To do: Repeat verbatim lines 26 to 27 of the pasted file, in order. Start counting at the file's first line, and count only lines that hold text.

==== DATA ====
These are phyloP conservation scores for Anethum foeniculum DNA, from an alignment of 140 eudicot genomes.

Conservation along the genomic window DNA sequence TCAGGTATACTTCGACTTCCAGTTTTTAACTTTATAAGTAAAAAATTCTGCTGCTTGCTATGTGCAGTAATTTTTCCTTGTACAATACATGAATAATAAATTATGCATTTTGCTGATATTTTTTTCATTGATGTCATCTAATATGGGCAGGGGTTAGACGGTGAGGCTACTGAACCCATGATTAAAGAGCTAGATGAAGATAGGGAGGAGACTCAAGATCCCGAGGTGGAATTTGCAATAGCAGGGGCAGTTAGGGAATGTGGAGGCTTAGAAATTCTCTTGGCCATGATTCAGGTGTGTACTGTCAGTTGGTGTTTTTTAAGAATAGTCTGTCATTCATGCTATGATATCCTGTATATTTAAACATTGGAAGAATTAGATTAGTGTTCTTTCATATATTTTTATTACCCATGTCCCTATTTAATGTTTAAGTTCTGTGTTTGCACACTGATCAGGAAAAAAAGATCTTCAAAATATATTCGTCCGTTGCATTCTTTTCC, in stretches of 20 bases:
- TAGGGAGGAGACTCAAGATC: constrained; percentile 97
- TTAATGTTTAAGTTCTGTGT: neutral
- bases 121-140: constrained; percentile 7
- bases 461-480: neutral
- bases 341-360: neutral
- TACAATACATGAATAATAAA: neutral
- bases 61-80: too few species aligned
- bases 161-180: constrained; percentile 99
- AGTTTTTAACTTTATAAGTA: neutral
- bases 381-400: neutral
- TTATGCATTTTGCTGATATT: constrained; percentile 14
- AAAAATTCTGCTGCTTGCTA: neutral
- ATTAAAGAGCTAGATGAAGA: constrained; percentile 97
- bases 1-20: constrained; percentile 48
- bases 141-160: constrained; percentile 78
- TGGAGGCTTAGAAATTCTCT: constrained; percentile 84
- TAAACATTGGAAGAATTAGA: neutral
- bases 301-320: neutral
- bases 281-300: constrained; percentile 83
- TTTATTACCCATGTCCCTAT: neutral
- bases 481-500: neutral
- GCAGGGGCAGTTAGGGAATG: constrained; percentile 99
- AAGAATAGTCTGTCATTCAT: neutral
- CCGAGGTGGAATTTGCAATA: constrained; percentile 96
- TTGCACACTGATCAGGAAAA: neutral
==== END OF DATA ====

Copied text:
- CCGAGGTGGAATTTGCAATA: constrained; percentile 96
- TTGCACACTGATCAGGAAAA: neutral